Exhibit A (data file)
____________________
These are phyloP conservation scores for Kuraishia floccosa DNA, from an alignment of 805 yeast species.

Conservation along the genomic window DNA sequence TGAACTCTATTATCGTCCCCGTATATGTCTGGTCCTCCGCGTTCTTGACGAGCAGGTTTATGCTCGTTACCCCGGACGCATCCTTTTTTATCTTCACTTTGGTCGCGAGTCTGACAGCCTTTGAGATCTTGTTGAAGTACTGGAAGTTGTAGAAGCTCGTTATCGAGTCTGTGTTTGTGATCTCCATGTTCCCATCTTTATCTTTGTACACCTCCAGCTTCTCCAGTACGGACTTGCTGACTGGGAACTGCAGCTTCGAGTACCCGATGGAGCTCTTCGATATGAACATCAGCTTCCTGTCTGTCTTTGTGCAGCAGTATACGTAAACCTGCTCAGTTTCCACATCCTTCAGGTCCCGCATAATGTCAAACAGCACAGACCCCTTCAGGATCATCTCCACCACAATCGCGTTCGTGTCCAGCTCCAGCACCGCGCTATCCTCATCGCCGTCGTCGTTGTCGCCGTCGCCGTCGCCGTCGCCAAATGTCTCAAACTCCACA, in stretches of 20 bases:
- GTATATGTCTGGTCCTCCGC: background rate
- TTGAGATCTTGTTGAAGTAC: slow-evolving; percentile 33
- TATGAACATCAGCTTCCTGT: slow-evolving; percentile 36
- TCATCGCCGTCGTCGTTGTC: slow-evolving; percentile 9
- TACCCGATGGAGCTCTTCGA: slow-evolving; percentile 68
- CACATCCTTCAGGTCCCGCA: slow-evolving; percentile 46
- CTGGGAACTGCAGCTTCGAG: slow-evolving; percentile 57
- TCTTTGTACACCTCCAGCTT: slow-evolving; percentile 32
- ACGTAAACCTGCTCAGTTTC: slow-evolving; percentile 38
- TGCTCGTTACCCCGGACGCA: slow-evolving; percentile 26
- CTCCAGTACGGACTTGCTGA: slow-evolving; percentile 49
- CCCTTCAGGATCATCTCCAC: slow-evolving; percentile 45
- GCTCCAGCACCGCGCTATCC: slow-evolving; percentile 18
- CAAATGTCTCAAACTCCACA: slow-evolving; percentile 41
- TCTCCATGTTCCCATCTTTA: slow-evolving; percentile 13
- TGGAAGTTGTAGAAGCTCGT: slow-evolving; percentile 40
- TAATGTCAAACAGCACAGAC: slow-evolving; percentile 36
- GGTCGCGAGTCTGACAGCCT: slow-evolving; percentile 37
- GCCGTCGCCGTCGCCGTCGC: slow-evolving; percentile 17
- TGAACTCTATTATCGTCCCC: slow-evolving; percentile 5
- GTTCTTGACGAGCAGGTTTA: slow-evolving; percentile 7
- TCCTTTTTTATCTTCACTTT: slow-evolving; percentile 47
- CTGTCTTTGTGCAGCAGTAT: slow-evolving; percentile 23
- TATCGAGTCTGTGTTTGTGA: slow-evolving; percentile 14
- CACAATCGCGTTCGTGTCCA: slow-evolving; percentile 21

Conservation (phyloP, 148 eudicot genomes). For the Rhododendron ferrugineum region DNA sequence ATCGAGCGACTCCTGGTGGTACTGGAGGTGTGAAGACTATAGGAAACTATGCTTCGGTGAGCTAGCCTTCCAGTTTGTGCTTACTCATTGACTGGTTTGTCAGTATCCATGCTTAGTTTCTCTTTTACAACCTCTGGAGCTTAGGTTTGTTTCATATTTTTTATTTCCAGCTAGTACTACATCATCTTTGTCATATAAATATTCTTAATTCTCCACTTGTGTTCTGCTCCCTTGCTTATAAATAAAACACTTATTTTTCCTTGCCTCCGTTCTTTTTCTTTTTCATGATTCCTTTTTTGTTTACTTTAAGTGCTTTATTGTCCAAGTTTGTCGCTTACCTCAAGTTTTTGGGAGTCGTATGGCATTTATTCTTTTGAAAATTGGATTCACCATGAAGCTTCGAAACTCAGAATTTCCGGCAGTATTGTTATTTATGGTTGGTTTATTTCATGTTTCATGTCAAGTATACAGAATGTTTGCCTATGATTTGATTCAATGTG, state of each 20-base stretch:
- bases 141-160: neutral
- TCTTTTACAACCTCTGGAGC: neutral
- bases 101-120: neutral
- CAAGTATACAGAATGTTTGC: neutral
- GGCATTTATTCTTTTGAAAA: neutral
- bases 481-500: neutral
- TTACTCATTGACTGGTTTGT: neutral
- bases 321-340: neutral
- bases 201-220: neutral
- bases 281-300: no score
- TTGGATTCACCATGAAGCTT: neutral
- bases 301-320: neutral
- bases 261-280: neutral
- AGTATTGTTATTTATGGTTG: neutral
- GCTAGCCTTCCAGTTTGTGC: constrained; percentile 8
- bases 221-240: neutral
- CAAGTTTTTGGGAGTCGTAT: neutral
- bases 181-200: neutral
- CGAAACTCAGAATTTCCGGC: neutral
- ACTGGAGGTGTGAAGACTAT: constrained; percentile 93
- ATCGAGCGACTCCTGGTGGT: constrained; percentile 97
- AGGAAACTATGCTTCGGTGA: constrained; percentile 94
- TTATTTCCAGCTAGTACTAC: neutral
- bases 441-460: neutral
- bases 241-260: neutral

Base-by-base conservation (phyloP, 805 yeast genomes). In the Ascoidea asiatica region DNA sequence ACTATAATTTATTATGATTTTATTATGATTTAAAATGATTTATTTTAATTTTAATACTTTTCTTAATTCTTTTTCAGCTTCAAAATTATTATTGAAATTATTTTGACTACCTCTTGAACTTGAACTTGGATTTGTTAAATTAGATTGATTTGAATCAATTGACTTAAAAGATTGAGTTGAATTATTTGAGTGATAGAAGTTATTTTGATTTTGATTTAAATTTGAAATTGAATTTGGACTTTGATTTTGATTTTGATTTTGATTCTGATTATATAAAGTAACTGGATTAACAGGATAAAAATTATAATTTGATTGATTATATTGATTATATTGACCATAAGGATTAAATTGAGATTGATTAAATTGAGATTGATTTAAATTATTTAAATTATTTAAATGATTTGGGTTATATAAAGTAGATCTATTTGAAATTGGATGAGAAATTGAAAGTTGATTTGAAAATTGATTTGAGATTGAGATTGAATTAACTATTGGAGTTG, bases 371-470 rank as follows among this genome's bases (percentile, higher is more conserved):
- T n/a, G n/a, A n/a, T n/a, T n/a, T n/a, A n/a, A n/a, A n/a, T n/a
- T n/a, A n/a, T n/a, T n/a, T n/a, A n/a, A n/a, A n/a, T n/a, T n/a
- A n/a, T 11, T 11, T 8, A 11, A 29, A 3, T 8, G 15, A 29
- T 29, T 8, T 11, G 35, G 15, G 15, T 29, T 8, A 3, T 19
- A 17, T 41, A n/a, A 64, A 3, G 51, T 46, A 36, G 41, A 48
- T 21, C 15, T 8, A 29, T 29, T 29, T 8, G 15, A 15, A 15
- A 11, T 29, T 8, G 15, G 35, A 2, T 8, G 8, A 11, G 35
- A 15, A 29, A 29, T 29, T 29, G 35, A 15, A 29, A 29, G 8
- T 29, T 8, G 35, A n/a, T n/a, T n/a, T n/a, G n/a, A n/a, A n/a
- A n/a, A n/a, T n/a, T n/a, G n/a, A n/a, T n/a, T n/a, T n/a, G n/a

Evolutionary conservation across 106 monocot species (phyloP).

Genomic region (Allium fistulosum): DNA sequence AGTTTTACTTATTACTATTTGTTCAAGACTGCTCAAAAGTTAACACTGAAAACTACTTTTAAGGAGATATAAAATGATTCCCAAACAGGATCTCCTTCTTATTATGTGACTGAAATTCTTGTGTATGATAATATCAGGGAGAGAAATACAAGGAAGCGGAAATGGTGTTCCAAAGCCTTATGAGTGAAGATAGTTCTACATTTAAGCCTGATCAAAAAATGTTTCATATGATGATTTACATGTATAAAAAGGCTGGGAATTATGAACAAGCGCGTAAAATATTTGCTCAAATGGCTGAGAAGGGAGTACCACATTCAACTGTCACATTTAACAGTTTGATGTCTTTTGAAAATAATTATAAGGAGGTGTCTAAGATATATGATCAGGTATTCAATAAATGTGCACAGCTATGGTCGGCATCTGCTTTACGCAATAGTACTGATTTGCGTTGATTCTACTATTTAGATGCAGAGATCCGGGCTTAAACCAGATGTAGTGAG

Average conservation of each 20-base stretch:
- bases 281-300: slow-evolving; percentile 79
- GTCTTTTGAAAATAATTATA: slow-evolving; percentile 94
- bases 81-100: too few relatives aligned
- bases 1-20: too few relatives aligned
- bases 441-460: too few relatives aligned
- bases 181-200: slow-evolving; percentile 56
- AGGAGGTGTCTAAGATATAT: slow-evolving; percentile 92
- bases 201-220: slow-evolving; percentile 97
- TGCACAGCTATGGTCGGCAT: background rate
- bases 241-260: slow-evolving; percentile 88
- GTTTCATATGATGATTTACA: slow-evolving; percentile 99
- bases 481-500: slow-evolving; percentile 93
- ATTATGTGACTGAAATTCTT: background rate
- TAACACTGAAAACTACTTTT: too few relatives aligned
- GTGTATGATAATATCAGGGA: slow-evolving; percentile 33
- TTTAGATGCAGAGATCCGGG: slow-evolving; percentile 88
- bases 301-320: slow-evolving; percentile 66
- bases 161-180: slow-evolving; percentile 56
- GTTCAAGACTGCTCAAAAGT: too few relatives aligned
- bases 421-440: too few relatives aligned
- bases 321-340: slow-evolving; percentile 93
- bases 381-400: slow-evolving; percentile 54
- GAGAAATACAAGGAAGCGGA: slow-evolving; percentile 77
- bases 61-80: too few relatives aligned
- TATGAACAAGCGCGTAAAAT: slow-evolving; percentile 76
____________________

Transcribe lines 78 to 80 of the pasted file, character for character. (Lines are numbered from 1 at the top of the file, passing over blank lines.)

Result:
- GTTTCATATGATGATTTACA: slow-evolving; percentile 99
- bases 481-500: slow-evolving; percentile 93
- ATTATGTGACTGAAATTCTT: background rate